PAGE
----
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- Trial vs full program
May 4, 2009, 12:33 pm
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We will be looking at a used Toshiba A305-S6872 today. The seller
claims that is has both Microsoft Office and Norton 360 on it. In
reading the Toshiba website I see that their products come with these
pre-installed in a trial version. Does anyone know how I can tell the
difference if it is just the trials running?
Re: Trial vs full program
"Once activated, trial software will be fully functional for
approximately 60 days. The trial period begins to run when you activate
the software and the length of the trial period will vary depending on
when the trial was activated. The trial software will only expire at the
last day of the month within a user's trial period. During the
activation process, you will be notified of the date on which the trial
period will expire." - Microsoft
Asus EEE PC 701G4 ~ 2GB RAM ~ 16GB-SDHC
Windows XP SP2
Re: Trial vs full program
short period (30 to 90 days, typically), then they stop running and you
have to buy the "full product".
In the case of Norton, what expires is your update SUBSCRIPTION; usually
the program per se continues working, but you can't get virus updates.
This isn't usually a critical issue for a few months, unless a new major
virus happens to come out.
Although in the past Norton has been poorly regarded, they really have
cleaned up their act in the past 2 years (since the 2007 versions), and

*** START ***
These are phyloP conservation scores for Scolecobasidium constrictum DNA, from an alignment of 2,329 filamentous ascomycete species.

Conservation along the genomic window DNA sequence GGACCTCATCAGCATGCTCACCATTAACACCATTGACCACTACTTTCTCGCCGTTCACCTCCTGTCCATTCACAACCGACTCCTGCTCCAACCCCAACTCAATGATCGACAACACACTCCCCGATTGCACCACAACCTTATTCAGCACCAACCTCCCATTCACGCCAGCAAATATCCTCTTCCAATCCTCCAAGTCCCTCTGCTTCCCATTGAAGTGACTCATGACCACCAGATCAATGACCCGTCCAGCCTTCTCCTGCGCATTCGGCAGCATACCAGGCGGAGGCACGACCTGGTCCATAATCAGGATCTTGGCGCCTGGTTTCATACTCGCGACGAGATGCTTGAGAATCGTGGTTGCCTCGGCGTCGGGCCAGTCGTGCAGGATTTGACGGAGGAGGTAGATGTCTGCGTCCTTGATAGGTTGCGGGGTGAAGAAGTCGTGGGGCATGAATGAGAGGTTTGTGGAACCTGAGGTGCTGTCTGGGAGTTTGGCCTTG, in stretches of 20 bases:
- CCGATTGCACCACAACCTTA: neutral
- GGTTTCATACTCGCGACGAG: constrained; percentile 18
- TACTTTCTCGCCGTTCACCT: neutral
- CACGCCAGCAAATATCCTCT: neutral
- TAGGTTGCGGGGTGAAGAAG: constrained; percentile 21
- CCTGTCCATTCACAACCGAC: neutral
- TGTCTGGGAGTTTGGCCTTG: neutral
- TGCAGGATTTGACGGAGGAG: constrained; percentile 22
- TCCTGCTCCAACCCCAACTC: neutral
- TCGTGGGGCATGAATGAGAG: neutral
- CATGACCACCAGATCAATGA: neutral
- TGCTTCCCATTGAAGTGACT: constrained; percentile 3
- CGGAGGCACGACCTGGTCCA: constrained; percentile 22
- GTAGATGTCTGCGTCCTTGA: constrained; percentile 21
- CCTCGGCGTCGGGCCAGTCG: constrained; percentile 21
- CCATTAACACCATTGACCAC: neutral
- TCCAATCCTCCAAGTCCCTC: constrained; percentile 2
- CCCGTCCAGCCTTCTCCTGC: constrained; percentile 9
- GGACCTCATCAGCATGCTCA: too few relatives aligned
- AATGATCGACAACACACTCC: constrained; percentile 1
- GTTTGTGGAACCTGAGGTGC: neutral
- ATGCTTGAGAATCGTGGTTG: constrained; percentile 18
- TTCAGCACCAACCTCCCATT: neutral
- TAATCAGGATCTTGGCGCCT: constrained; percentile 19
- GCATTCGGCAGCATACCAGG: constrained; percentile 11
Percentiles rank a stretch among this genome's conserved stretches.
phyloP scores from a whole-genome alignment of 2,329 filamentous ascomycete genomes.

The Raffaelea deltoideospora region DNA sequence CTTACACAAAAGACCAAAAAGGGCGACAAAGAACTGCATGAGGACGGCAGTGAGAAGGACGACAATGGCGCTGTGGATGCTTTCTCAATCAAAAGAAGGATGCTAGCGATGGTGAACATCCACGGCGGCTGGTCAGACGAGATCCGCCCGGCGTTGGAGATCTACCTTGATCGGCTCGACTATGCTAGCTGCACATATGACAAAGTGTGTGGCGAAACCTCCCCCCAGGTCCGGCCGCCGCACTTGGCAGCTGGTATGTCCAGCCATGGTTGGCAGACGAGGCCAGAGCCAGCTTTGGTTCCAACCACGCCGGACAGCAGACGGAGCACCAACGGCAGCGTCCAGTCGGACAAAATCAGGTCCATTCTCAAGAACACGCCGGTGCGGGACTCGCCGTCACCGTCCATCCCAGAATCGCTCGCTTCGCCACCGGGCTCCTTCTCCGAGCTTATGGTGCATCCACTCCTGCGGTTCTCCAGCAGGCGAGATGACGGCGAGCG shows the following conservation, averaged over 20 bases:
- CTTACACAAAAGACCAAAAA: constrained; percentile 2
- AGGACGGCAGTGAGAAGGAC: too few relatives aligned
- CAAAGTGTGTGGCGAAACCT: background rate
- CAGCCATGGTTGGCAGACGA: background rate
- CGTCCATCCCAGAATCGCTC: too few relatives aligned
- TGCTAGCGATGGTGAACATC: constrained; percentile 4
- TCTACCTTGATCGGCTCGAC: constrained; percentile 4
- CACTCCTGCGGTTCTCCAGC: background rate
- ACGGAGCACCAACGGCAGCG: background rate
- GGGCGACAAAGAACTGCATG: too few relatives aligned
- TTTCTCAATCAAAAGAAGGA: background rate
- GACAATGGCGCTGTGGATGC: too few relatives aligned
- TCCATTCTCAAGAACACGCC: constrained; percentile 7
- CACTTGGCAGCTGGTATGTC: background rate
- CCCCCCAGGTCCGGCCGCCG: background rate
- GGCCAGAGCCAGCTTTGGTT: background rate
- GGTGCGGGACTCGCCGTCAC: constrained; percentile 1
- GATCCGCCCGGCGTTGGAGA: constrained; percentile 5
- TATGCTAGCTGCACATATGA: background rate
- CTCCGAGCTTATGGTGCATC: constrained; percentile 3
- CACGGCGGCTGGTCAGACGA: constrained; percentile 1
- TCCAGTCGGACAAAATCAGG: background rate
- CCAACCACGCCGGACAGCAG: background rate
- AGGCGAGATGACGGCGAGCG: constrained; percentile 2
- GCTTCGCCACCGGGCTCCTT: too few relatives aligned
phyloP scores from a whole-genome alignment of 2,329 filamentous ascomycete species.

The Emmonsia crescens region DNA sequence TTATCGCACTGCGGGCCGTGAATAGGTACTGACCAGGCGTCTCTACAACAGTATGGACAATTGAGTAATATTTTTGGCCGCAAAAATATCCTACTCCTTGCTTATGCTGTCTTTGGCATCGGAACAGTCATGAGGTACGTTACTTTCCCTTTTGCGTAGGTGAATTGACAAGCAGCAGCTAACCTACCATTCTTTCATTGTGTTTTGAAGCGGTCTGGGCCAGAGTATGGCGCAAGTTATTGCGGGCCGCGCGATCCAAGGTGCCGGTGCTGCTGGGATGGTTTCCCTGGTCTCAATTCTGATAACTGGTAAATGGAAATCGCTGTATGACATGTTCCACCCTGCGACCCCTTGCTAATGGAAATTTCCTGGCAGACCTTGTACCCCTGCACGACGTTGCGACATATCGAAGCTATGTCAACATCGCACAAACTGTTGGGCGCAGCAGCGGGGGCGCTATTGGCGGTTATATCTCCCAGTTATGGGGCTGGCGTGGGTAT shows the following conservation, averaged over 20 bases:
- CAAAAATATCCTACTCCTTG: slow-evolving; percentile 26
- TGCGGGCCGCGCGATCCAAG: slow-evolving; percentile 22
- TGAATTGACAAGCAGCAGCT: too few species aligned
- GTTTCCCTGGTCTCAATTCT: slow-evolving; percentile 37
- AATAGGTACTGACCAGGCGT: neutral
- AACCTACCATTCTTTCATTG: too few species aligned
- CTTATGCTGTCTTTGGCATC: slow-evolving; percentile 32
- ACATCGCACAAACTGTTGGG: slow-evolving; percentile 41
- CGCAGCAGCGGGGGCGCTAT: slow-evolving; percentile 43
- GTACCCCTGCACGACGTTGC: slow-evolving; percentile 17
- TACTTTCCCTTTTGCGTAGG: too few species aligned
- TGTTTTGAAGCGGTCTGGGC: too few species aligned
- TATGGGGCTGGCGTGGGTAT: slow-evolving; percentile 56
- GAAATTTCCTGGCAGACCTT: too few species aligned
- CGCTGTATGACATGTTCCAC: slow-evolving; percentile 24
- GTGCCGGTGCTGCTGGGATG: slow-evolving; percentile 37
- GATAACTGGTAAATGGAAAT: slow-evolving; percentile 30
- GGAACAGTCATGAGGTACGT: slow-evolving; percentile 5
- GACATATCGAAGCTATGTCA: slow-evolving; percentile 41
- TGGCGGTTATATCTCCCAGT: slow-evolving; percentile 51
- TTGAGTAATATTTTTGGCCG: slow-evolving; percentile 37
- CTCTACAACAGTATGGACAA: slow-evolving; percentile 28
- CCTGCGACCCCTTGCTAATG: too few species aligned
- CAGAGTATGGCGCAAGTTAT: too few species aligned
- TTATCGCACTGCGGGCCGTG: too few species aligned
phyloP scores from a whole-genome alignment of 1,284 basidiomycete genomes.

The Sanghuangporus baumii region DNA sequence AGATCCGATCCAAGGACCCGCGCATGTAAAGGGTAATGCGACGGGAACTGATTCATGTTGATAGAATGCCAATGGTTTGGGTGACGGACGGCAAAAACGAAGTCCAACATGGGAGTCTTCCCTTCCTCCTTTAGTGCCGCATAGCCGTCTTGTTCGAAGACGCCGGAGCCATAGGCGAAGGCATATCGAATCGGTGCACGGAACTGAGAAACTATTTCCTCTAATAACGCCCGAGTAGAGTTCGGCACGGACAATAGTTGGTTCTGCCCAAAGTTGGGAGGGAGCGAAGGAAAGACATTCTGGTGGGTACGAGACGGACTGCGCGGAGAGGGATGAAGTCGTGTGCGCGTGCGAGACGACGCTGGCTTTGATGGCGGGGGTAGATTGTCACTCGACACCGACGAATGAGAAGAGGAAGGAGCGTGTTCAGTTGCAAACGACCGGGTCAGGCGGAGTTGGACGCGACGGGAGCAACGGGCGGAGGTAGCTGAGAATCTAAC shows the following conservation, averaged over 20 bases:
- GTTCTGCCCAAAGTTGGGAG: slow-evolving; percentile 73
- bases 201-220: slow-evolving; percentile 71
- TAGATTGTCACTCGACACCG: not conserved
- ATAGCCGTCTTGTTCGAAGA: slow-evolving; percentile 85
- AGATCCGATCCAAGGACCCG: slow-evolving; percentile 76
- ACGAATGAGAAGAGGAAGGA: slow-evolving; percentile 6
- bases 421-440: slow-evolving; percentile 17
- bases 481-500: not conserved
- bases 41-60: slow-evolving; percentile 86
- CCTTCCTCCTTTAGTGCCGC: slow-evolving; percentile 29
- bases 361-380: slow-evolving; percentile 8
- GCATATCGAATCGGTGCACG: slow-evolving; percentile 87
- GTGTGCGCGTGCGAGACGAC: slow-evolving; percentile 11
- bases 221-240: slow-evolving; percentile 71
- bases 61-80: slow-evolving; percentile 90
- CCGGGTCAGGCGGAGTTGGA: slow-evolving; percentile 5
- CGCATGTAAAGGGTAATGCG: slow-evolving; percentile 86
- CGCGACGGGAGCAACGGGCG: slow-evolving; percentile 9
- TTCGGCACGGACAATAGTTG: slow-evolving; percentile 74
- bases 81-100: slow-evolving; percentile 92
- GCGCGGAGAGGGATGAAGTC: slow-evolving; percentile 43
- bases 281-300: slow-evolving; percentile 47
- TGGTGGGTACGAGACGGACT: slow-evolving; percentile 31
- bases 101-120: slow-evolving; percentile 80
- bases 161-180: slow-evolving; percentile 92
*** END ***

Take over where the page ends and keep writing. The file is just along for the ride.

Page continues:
many people (me included) consider NIS (Norton Internet Security) to be
the best security suite at this time (even when it's not the "best" ...
(everyone's "best" seems to differ) all of the ratings have it very near
the top). (I prefer NIS to Norton 360). The best way to get this is to
buy it at retail when it's on sale. In almost all cases, if you are
patient and can wait up to 3 or 4 months, you can get it completely free
(the 3-user version even) after rebate if you have a previous qualifying
product (which usually means any security product by any publisher, not
just Norton). If you do that, remove the pre-installed version
completely and install the retail product from scratch.
In the case of Office, the "Home" version of Office appears on sale for
$99 quite often (list price is $150; other sale prices between $99 and
$150 are often seen also). This is for installation on up to 3
machines, so it's $33 to $50 per machine. It's a very reasonable price.
The only thing I really, really don't like are that I don't like the
ribbon and prefer the classical "menu" structure, and also the "Home"
version of Office 2007 does not have Outlook. For these reasons, I
personally still prefer the 2003 version of Office.
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